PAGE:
Primary Lateral Sclerosis (PLS) and Progressive Muscular Atrophy (PMA) are two rare variants of the disease ALS. Normally, ALS affects the upper motor neurons in the brain and spinal cord, as well as the lower motor neurons that send signals from the spinal cord directly to muscles. PLS and PMA are different because PLS only affects the upper motor neurons, and PMA only affects the lower motor neurons. It’s an important distinction for patients to be told about because the prognosis is less severe in these conditions. On average, survival in ALS is typically reported to be 2-5 years, whereas for patients with PMA it’s more like 5-10 years and for PLS it’s even longer (often several decades).
ALS itself is a rare condition, affecting some 30,000 people in the United States at any one time. PLS and PMA each represent approximately 5% of the overall ALS community, so there’s approximately 1,500 patients with each condition in the U.S at any given time. In April 2008, PatientsLikeMe added the ability for members of our ALS community to change their diagnosis to these rare conditions. To date, we now have 182 patients with PLS and 270 with PMA. This is truly exciting because even the largest studies in the literature have only examined 40 or so PLS patients and a similar number of PMA patients. One of our most useful features on our site for people with ALS is the percentile curves, which we display as a backdrop on their profiles to put each individual’s rate of progression into context. However, as you can see in the figure below, when you compare the progression curves of ALS patients on our site with those of a typical PLS patient, the PLS patient progression deviates significantly from the ALS curves.
With so many PLS and PMA patients sharing such valuable information about their disease on PatientsLikeMe, we had enough information to generate a new set of percentile curves for each of those communities. To do this, we used self-report ALSFRS-R (ALS functional rating score – revised) data from 104 PLS patients and 59 PMA patients that met our criteria for data quality. We have good data for the first 4-5 years of disease after onset, and after that point we rely on linear extrapolation to make the plots. Here we see the value of openness in action. When you see the potential value in contributing your data, it drives a virtuous cycle: the more data you enter, the more value you get, so you enter more data!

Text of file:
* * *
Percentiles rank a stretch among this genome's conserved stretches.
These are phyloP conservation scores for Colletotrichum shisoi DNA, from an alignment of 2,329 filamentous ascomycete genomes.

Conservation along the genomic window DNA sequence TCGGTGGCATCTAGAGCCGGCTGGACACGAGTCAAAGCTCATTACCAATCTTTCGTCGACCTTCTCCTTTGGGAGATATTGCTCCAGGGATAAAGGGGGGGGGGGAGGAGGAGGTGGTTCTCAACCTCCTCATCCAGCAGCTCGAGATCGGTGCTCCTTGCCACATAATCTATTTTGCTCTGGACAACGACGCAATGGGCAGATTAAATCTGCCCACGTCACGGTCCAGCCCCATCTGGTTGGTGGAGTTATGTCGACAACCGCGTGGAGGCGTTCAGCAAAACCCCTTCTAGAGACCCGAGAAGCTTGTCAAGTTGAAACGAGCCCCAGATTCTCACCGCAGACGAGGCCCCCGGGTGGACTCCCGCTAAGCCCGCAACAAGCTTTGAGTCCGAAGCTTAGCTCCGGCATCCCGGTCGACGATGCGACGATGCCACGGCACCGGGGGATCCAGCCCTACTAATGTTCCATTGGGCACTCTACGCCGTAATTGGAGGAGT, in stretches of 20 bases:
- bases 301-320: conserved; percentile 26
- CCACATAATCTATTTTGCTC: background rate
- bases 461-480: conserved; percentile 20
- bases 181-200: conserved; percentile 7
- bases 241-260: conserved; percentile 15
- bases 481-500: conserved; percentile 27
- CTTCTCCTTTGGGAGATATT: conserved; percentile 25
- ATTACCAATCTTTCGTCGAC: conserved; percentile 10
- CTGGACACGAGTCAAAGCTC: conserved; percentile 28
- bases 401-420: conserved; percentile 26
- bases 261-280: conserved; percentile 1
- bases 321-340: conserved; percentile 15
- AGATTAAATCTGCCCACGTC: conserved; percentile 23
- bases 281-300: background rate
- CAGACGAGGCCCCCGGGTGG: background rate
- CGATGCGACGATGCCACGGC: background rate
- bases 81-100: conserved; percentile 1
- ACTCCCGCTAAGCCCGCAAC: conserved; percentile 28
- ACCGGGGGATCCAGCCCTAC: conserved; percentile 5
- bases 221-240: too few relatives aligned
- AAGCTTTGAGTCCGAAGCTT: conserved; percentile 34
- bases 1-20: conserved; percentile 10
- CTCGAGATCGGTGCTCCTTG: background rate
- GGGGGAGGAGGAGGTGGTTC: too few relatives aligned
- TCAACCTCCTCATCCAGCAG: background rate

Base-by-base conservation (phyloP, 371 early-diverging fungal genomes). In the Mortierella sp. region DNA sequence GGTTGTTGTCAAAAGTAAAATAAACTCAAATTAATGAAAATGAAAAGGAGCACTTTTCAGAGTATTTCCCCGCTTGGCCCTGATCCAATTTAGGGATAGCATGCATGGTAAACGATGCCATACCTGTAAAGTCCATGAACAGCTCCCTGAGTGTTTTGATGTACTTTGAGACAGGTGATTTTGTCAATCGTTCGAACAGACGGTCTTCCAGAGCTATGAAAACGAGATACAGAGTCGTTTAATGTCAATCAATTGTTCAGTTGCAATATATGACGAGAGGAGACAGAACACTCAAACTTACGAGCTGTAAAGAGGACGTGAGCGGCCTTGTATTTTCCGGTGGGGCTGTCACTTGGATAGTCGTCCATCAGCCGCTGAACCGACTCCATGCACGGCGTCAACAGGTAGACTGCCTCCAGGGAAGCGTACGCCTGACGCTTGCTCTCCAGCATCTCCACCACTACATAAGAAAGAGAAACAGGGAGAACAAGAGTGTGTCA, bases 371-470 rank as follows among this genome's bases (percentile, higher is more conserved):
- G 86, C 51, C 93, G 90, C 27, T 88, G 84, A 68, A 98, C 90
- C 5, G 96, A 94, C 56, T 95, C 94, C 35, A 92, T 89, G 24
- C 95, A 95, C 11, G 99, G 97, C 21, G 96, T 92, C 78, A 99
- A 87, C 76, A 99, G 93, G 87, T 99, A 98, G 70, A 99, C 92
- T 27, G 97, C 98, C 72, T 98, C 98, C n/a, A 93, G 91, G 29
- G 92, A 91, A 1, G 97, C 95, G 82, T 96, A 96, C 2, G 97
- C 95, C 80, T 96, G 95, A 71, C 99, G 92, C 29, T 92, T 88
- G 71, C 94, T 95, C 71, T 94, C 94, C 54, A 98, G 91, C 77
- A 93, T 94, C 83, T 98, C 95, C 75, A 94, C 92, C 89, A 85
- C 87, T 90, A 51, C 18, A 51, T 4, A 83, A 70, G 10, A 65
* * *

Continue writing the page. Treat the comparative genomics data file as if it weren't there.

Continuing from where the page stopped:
As any of our patients in these communities will tell you, being diagnosed with a rare disease can be a frustrating experience. Aside from dealing with the condition itself, there’s the lack of public awareness, a lack of research investigating your condition, and a sense that you are being “lumped in” with a similar disease because your community doesn’t have the critical mass to merit its own attention. These new percentile curves for PLS and PMA patients demonstrate the value and power of openness. By sharing their health data in an open fashion, patients are providing new insights that are changing how we think and act when it comes to these very rare conditions.
Note: A potential limitation of these curves is that they represent the outcomes for patients that are members of PatientsLikeMe and may not be generalizable to the entire population; we are working hard to better understand and correct for the biases in our population and data. As the size and longevity of each community increases, we will be in a better position to address these issues.